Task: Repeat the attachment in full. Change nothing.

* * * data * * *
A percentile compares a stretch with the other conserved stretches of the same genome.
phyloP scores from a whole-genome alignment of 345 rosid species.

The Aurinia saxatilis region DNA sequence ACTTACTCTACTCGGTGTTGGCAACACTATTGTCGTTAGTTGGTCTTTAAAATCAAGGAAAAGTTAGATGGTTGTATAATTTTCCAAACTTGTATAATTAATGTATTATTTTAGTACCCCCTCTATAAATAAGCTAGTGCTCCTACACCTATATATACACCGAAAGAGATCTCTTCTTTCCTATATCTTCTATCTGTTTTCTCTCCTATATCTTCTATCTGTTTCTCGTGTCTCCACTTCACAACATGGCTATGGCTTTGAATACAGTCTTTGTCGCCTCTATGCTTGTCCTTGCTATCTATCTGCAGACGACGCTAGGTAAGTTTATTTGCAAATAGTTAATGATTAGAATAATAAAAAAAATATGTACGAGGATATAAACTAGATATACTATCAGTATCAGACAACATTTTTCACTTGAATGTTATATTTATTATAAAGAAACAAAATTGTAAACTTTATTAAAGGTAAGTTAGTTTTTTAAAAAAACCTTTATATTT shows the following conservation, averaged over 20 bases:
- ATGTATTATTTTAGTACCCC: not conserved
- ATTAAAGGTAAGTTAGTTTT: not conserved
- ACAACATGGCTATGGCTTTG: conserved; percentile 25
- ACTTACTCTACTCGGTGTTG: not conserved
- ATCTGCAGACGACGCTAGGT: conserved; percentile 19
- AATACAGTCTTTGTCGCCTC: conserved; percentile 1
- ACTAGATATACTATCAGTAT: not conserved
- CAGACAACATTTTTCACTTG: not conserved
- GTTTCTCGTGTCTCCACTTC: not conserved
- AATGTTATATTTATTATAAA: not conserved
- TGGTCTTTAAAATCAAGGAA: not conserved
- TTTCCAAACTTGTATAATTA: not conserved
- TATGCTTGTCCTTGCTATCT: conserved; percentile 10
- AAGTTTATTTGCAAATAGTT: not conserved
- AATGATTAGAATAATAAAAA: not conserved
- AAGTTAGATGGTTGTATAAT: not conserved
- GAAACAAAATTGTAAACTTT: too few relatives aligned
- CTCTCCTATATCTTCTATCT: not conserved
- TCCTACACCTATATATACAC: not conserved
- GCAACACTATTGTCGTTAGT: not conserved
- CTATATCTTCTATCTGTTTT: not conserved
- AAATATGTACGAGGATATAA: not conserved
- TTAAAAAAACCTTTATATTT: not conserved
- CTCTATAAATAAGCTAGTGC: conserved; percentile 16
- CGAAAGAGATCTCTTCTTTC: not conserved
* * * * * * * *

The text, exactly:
A percentile compares a stretch with the other conserved stretches of the same genome.
phyloP scores from a whole-genome alignment of 345 rosid species.

The Aurinia saxatilis region DNA sequence ACTTACTCTACTCGGTGTTGGCAACACTATTGTCGTTAGTTGGTCTTTAAAATCAAGGAAAAGTTAGATGGTTGTATAATTTTCCAAACTTGTATAATTAATGTATTATTTTAGTACCCCCTCTATAAATAAGCTAGTGCTCCTACACCTATATATACACCGAAAGAGATCTCTTCTTTCCTATATCTTCTATCTGTTTTCTCTCCTATATCTTCTATCTGTTTCTCGTGTCTCCACTTCACAACATGGCTATGGCTTTGAATACAGTCTTTGTCGCCTCTATGCTTGTCCTTGCTATCTATCTGCAGACGACGCTAGGTAAGTTTATTTGCAAATAGTTAATGATTAGAATAATAAAAAAAATATGTACGAGGATATAAACTAGATATACTATCAGTATCAGACAACATTTTTCACTTGAATGTTATATTTATTATAAAGAAACAAAATTGTAAACTTTATTAAAGGTAAGTTAGTTTTTTAAAAAAACCTTTATATTT shows the following conservation, averaged over 20 bases:
- ATGTATTATTTTAGTACCCC: not conserved
- ATTAAAGGTAAGTTAGTTTT: not conserved
- ACAACATGGCTATGGCTTTG: conserved; percentile 25
- ACTTACTCTACTCGGTGTTG: not conserved
- ATCTGCAGACGACGCTAGGT: conserved; percentile 19
- AATACAGTCTTTGTCGCCTC: conserved; percentile 1
- ACTAGATATACTATCAGTAT: not conserved
- CAGACAACATTTTTCACTTG: not conserved
- GTTTCTCGTGTCTCCACTTC: not conserved
- AATGTTATATTTATTATAAA: not conserved
- TGGTCTTTAAAATCAAGGAA: not conserved
- TTTCCAAACTTGTATAATTA: not conserved
- TATGCTTGTCCTTGCTATCT: conserved; percentile 10
- AAGTTTATTTGCAAATAGTT: not conserved
- AATGATTAGAATAATAAAAA: not conserved
- AAGTTAGATGGTTGTATAAT: not conserved
- GAAACAAAATTGTAAACTTT: too few relatives aligned
- CTCTCCTATATCTTCTATCT: not conserved
- TCCTACACCTATATATACAC: not conserved
- GCAACACTATTGTCGTTAGT: not conserved
- CTATATCTTCTATCTGTTTT: not conserved
- AAATATGTACGAGGATATAA: not conserved
- TTAAAAAAACCTTTATATTT: not conserved
- CTCTATAAATAAGCTAGTGC: conserved; percentile 16
- CGAAAGAGATCTCTTCTTTC: not conserved